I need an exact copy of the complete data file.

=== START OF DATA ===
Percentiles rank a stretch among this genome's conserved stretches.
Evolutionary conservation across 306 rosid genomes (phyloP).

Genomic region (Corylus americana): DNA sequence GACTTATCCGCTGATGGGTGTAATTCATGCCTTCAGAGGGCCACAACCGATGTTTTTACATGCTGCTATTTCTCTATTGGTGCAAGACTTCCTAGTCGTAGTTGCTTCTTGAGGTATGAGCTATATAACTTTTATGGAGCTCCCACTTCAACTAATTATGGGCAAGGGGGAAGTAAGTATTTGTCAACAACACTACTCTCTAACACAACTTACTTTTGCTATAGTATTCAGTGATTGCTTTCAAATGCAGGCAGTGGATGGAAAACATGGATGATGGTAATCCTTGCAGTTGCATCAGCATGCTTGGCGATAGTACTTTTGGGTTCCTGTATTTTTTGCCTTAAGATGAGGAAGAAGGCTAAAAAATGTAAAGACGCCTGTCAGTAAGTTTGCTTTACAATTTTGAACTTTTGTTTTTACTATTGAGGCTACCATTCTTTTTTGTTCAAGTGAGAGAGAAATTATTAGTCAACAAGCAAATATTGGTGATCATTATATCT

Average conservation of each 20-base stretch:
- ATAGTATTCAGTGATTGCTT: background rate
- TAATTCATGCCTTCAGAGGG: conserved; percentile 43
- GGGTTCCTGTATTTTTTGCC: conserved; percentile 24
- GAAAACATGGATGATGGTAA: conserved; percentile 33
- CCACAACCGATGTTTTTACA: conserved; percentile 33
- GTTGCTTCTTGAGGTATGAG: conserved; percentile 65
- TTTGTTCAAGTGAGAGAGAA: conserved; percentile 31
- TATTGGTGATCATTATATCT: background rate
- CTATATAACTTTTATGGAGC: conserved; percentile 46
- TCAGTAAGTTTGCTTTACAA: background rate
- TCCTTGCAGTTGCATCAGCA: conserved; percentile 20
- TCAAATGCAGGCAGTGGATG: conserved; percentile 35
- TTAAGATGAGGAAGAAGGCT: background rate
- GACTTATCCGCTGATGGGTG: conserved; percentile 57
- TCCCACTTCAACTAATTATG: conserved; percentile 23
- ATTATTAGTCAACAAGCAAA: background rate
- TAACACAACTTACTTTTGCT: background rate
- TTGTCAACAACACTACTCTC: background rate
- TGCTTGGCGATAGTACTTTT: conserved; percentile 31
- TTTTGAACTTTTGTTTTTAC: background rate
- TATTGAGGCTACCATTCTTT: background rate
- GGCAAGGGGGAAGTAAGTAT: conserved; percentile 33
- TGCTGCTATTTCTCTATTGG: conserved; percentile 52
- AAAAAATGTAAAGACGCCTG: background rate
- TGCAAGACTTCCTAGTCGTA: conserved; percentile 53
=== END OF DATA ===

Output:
Percentiles rank a stretch among this genome's conserved stretches.
Evolutionary conservation across 306 rosid genomes (phyloP).

Genomic region (Corylus americana): DNA sequence GACTTATCCGCTGATGGGTGTAATTCATGCCTTCAGAGGGCCACAACCGATGTTTTTACATGCTGCTATTTCTCTATTGGTGCAAGACTTCCTAGTCGTAGTTGCTTCTTGAGGTATGAGCTATATAACTTTTATGGAGCTCCCACTTCAACTAATTATGGGCAAGGGGGAAGTAAGTATTTGTCAACAACACTACTCTCTAACACAACTTACTTTTGCTATAGTATTCAGTGATTGCTTTCAAATGCAGGCAGTGGATGGAAAACATGGATGATGGTAATCCTTGCAGTTGCATCAGCATGCTTGGCGATAGTACTTTTGGGTTCCTGTATTTTTTGCCTTAAGATGAGGAAGAAGGCTAAAAAATGTAAAGACGCCTGTCAGTAAGTTTGCTTTACAATTTTGAACTTTTGTTTTTACTATTGAGGCTACCATTCTTTTTTGTTCAAGTGAGAGAGAAATTATTAGTCAACAAGCAAATATTGGTGATCATTATATCT

Average conservation of each 20-base stretch:
- ATAGTATTCAGTGATTGCTT: background rate
- TAATTCATGCCTTCAGAGGG: conserved; percentile 43
- GGGTTCCTGTATTTTTTGCC: conserved; percentile 24
- GAAAACATGGATGATGGTAA: conserved; percentile 33
- CCACAACCGATGTTTTTACA: conserved; percentile 33
- GTTGCTTCTTGAGGTATGAG: conserved; percentile 65
- TTTGTTCAAGTGAGAGAGAA: conserved; percentile 31
- TATTGGTGATCATTATATCT: background rate
- CTATATAACTTTTATGGAGC: conserved; percentile 46
- TCAGTAAGTTTGCTTTACAA: background rate
- TCCTTGCAGTTGCATCAGCA: conserved; percentile 20
- TCAAATGCAGGCAGTGGATG: conserved; percentile 35
- TTAAGATGAGGAAGAAGGCT: background rate
- GACTTATCCGCTGATGGGTG: conserved; percentile 57
- TCCCACTTCAACTAATTATG: conserved; percentile 23
- ATTATTAGTCAACAAGCAAA: background rate
- TAACACAACTTACTTTTGCT: background rate
- TTGTCAACAACACTACTCTC: background rate
- TGCTTGGCGATAGTACTTTT: conserved; percentile 31
- TTTTGAACTTTTGTTTTTAC: background rate
- TATTGAGGCTACCATTCTTT: background rate
- GGCAAGGGGGAAGTAAGTAT: conserved; percentile 33
- TGCTGCTATTTCTCTATTGG: conserved; percentile 52
- AAAAAATGTAAAGACGCCTG: background rate
- TGCAAGACTTCCTAGTCGTA: conserved; percentile 53